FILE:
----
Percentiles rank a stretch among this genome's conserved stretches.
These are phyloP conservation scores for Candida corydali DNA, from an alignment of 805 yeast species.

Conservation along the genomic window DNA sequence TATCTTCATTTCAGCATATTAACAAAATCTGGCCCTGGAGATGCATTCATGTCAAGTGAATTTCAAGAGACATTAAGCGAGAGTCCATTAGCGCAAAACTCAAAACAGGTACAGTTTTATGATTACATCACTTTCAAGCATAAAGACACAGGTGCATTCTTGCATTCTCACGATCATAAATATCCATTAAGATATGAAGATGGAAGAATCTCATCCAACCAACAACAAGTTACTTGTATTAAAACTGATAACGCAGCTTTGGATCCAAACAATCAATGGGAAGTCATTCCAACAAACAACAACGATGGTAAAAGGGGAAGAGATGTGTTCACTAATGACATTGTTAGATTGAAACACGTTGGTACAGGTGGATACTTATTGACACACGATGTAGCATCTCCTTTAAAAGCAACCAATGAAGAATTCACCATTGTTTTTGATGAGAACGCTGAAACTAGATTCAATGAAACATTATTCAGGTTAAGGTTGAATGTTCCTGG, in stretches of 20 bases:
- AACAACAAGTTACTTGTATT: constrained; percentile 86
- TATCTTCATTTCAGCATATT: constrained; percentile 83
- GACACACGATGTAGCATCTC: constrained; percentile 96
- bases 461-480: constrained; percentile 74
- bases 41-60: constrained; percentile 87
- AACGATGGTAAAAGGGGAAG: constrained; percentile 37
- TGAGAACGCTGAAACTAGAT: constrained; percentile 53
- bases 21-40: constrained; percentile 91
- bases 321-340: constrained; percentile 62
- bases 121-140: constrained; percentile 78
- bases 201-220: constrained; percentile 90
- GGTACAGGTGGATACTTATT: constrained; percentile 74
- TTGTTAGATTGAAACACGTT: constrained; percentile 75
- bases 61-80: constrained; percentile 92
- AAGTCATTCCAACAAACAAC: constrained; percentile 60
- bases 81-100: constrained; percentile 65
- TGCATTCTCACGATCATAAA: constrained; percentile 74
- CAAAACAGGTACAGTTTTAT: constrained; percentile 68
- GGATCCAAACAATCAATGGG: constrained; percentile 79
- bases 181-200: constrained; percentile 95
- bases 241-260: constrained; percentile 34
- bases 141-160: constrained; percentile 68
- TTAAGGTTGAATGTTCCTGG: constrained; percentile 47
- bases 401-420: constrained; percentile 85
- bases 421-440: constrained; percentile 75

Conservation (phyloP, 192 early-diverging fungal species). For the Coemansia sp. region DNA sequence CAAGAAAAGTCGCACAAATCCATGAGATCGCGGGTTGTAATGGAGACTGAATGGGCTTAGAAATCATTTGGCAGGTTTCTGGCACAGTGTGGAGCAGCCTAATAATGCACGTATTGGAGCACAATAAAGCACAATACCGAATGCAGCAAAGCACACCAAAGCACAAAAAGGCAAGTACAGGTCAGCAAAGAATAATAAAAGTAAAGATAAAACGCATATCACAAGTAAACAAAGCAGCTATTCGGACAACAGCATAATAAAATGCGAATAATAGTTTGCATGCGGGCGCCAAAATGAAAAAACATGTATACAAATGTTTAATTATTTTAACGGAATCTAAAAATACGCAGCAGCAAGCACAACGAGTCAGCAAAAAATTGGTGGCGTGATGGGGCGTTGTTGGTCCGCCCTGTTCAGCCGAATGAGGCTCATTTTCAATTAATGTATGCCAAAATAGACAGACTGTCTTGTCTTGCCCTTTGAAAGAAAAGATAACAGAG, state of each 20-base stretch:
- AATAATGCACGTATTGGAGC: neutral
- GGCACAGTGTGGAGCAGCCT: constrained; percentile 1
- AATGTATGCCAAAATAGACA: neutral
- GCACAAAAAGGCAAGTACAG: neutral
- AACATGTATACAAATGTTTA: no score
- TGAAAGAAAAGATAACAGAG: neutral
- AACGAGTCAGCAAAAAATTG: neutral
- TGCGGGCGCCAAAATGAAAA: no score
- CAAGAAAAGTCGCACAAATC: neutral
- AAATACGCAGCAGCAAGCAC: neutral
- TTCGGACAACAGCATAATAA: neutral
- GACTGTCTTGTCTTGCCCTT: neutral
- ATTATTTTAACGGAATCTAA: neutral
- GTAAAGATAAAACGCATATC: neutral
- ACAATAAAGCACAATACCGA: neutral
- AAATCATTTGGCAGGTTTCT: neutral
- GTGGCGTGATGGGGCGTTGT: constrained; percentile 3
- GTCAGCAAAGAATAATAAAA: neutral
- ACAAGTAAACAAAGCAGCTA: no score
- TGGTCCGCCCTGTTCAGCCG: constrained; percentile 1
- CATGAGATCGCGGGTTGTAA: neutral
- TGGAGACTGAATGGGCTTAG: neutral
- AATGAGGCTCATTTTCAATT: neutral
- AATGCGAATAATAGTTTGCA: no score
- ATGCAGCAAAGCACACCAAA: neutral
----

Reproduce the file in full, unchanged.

Percentiles rank a stretch among this genome's conserved stretches.
These are phyloP conservation scores for Candida corydali DNA, from an alignment of 805 yeast species.

Conservation along the genomic window DNA sequence TATCTTCATTTCAGCATATTAACAAAATCTGGCCCTGGAGATGCATTCATGTCAAGTGAATTTCAAGAGACATTAAGCGAGAGTCCATTAGCGCAAAACTCAAAACAGGTACAGTTTTATGATTACATCACTTTCAAGCATAAAGACACAGGTGCATTCTTGCATTCTCACGATCATAAATATCCATTAAGATATGAAGATGGAAGAATCTCATCCAACCAACAACAAGTTACTTGTATTAAAACTGATAACGCAGCTTTGGATCCAAACAATCAATGGGAAGTCATTCCAACAAACAACAACGATGGTAAAAGGGGAAGAGATGTGTTCACTAATGACATTGTTAGATTGAAACACGTTGGTACAGGTGGATACTTATTGACACACGATGTAGCATCTCCTTTAAAAGCAACCAATGAAGAATTCACCATTGTTTTTGATGAGAACGCTGAAACTAGATTCAATGAAACATTATTCAGGTTAAGGTTGAATGTTCCTGG, in stretches of 20 bases:
- AACAACAAGTTACTTGTATT: constrained; percentile 86
- TATCTTCATTTCAGCATATT: constrained; percentile 83
- GACACACGATGTAGCATCTC: constrained; percentile 96
- bases 461-480: constrained; percentile 74
- bases 41-60: constrained; percentile 87
- AACGATGGTAAAAGGGGAAG: constrained; percentile 37
- TGAGAACGCTGAAACTAGAT: constrained; percentile 53
- bases 21-40: constrained; percentile 91
- bases 321-340: constrained; percentile 62
- bases 121-140: constrained; percentile 78
- bases 201-220: constrained; percentile 90
- GGTACAGGTGGATACTTATT: constrained; percentile 74
- TTGTTAGATTGAAACACGTT: constrained; percentile 75
- bases 61-80: constrained; percentile 92
- AAGTCATTCCAACAAACAAC: constrained; percentile 60
- bases 81-100: constrained; percentile 65
- TGCATTCTCACGATCATAAA: constrained; percentile 74
- CAAAACAGGTACAGTTTTAT: constrained; percentile 68
- GGATCCAAACAATCAATGGG: constrained; percentile 79
- bases 181-200: constrained; percentile 95
- bases 241-260: constrained; percentile 34
- bases 141-160: constrained; percentile 68
- TTAAGGTTGAATGTTCCTGG: constrained; percentile 47
- bases 401-420: constrained; percentile 85
- bases 421-440: constrained; percentile 75

Conservation (phyloP, 192 early-diverging fungal species). For the Coemansia sp. region DNA sequence CAAGAAAAGTCGCACAAATCCATGAGATCGCGGGTTGTAATGGAGACTGAATGGGCTTAGAAATCATTTGGCAGGTTTCTGGCACAGTGTGGAGCAGCCTAATAATGCACGTATTGGAGCACAATAAAGCACAATACCGAATGCAGCAAAGCACACCAAAGCACAAAAAGGCAAGTACAGGTCAGCAAAGAATAATAAAAGTAAAGATAAAACGCATATCACAAGTAAACAAAGCAGCTATTCGGACAACAGCATAATAAAATGCGAATAATAGTTTGCATGCGGGCGCCAAAATGAAAAAACATGTATACAAATGTTTAATTATTTTAACGGAATCTAAAAATACGCAGCAGCAAGCACAACGAGTCAGCAAAAAATTGGTGGCGTGATGGGGCGTTGTTGGTCCGCCCTGTTCAGCCGAATGAGGCTCATTTTCAATTAATGTATGCCAAAATAGACAGACTGTCTTGTCTTGCCCTTTGAAAGAAAAGATAACAGAG, state of each 20-base stretch:
- AATAATGCACGTATTGGAGC: neutral
- GGCACAGTGTGGAGCAGCCT: constrained; percentile 1
- AATGTATGCCAAAATAGACA: neutral
- GCACAAAAAGGCAAGTACAG: neutral
- AACATGTATACAAATGTTTA: no score
- TGAAAGAAAAGATAACAGAG: neutral
- AACGAGTCAGCAAAAAATTG: neutral
- TGCGGGCGCCAAAATGAAAA: no score
- CAAGAAAAGTCGCACAAATC: neutral
- AAATACGCAGCAGCAAGCAC: neutral
- TTCGGACAACAGCATAATAA: neutral
- GACTGTCTTGTCTTGCCCTT: neutral
- ATTATTTTAACGGAATCTAA: neutral
- GTAAAGATAAAACGCATATC: neutral
- ACAATAAAGCACAATACCGA: neutral
- AAATCATTTGGCAGGTTTCT: neutral
- GTGGCGTGATGGGGCGTTGT: constrained; percentile 3
- GTCAGCAAAGAATAATAAAA: neutral
- ACAAGTAAACAAAGCAGCTA: no score
- TGGTCCGCCCTGTTCAGCCG: constrained; percentile 1
- CATGAGATCGCGGGTTGTAA: neutral
- TGGAGACTGAATGGGCTTAG: neutral
- AATGAGGCTCATTTTCAATT: neutral
- AATGCGAATAATAGTTTGCA: no score
- ATGCAGCAAAGCACACCAAA: neutral